According to the 1st stone inscription, this once housed a Golden Buddha. Later, in the early Rattanakosin era, a Buddha image was installed in Suthat Thepwararam temple by King Rama I. This image known as the“Phra Si Sakkayamunee” and was removed during the reign of King Rama II. It now is housed in the Wat Suthat Thepphaararam, one of the Royal Temples in Bangkok.

Mahathat Temple 

The Si Sawai Temple was located to the south of the Mahathat temple. There are three Lopburi style phrangs (pagoda) standing on the base decorated with stuccos. Besides the lintels, there are fragments of Hindu images and linga indicating that the temple was once a sanctuary of Hinduism.

Three Ruin Khmer style Phrangs in the Lopburi style

We walked around the fascinating park and then returned to the car and drove off to another area. There were so many interesting things to look at there too. The park itself was beautifully green. The ruins themselves were in relatively good condition considering their age.

At times I teased Annie by playing ‘hide and seek’ with her in and around the ruins. At one point, she was expecting me to come out from behind a ruin, but I was not there to her surprise; I was somewhere else. It was so funny at the time, but it kept her on her toes.

After tiring ourselves out with walking around and playing silly games, we decided to head back.

Trying the art of sitting in the Lotus position
Annie can do it but I can’t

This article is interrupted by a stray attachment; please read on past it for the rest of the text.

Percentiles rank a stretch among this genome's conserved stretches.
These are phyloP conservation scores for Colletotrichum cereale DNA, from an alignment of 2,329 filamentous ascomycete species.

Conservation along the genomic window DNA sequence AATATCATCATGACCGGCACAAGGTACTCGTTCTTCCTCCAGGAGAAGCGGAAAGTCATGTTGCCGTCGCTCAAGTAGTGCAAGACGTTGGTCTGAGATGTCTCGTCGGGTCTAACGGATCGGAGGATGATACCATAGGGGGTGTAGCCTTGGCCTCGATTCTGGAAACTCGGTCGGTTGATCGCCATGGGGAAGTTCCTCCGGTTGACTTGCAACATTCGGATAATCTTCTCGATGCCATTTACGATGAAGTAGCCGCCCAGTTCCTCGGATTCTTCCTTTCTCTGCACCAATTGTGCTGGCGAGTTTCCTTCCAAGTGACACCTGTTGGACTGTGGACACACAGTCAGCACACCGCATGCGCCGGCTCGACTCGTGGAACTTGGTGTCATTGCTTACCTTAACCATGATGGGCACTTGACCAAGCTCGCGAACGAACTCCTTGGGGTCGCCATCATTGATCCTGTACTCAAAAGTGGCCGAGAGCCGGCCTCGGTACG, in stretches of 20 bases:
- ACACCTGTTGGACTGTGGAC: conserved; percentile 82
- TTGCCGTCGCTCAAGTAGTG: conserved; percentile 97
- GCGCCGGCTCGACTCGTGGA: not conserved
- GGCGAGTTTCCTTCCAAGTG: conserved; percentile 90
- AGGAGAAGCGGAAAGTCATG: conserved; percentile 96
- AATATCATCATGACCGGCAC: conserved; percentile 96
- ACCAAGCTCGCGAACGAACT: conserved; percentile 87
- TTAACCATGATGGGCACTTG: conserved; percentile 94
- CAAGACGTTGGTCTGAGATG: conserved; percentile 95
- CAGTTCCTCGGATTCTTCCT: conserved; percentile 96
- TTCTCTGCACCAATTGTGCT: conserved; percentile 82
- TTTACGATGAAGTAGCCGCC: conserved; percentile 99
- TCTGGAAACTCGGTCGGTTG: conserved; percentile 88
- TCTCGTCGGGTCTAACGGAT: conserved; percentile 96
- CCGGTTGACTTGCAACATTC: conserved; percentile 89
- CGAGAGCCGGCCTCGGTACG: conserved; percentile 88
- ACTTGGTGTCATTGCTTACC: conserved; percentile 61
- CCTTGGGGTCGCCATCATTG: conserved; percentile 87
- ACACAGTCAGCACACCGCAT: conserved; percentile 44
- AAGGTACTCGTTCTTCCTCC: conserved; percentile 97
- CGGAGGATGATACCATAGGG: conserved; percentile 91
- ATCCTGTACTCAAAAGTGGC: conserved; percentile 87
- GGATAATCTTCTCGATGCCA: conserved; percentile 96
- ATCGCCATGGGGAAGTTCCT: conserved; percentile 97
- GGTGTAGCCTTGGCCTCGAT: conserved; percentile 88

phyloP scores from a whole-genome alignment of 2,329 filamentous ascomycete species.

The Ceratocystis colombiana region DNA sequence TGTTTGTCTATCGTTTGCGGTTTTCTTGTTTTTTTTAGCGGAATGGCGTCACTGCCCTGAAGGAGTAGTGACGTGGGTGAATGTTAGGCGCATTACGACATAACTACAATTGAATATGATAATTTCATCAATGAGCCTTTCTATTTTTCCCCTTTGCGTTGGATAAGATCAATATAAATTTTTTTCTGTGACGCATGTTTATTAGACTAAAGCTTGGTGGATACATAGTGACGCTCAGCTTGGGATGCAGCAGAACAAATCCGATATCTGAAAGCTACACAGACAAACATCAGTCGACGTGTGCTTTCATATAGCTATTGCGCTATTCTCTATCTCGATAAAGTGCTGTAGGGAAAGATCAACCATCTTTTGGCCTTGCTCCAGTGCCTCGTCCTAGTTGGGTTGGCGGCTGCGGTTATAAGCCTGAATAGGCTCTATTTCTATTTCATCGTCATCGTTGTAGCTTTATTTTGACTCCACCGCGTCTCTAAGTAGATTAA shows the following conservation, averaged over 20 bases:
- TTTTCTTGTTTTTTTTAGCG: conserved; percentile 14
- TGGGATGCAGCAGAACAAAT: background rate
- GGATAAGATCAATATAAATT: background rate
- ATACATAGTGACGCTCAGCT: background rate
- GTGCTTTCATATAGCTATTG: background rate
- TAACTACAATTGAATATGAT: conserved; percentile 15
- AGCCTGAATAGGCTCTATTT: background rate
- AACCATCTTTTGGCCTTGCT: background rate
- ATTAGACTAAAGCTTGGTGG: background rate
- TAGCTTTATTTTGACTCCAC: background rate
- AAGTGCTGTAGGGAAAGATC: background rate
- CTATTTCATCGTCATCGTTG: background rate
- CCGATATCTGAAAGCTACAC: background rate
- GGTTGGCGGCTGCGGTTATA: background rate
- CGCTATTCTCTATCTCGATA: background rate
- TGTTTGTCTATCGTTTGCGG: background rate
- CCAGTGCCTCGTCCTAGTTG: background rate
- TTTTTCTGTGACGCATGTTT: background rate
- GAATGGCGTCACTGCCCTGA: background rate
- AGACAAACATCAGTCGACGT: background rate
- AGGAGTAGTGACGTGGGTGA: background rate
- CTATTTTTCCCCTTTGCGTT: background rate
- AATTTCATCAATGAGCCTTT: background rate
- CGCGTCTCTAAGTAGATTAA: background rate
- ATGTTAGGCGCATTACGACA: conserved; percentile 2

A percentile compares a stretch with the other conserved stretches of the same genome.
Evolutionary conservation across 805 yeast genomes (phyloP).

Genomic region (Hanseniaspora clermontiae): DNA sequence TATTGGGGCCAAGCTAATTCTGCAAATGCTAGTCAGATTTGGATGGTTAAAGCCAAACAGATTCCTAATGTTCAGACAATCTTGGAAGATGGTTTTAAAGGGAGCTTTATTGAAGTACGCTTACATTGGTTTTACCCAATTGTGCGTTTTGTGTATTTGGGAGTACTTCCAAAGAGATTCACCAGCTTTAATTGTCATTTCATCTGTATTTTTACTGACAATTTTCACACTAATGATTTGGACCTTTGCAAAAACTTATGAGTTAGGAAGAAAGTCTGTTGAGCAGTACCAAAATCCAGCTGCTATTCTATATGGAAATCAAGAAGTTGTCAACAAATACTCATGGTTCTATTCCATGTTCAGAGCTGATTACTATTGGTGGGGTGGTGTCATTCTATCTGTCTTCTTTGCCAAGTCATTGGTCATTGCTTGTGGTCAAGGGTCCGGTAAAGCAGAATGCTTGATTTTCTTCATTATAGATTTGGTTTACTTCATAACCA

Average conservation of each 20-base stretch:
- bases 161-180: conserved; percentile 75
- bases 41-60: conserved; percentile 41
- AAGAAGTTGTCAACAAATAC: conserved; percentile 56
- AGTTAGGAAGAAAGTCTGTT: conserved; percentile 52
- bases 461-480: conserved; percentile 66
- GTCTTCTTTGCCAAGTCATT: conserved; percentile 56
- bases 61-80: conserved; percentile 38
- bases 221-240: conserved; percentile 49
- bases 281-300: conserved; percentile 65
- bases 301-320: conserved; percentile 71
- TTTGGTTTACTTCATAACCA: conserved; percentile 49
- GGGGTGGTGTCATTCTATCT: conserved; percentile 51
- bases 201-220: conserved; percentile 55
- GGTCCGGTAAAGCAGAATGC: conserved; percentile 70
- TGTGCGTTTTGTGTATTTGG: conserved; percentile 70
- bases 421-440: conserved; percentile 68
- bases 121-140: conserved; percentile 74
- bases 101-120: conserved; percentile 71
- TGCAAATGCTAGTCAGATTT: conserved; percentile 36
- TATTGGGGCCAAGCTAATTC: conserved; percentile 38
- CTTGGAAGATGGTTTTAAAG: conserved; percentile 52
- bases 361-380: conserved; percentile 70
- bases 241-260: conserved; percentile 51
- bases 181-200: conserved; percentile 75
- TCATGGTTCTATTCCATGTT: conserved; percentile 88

Once back I attempted to get some sleep. Annie later came to see if I was OK. We spoke at length about the visit to the park. Annie told me in confidence that she’d heard her sister commenting to her other sister that I was very polite. Annie was very pleased with that. Her mother also had seemed to take a liking to me too. This was very good for me, especially in a country were first impressions counted.

Phokhun Ramkhamhaeng Maharat Monument. The statue of King Ram-Khamhaeng sits on the throne teaching his people. 
‘Lai  Sue Thai’, The Thai alphabet created by King Ramkhamhaeng the great of Sukhothai

Tomorrow, was the day when we would set off back to Bangkok, an arduous journey at the best of times. Sukhothai had been a fascinating place. A place that I’d read so much about and had been enthralled by tales that Annie had told me on so many occasions. In coming here I felt that I’d been adopted into Annie’s family and had been welcomed with open arms by their penchant for their generosity and hospitality.

Annie ringing the bell, something tells me this trip is nearly over.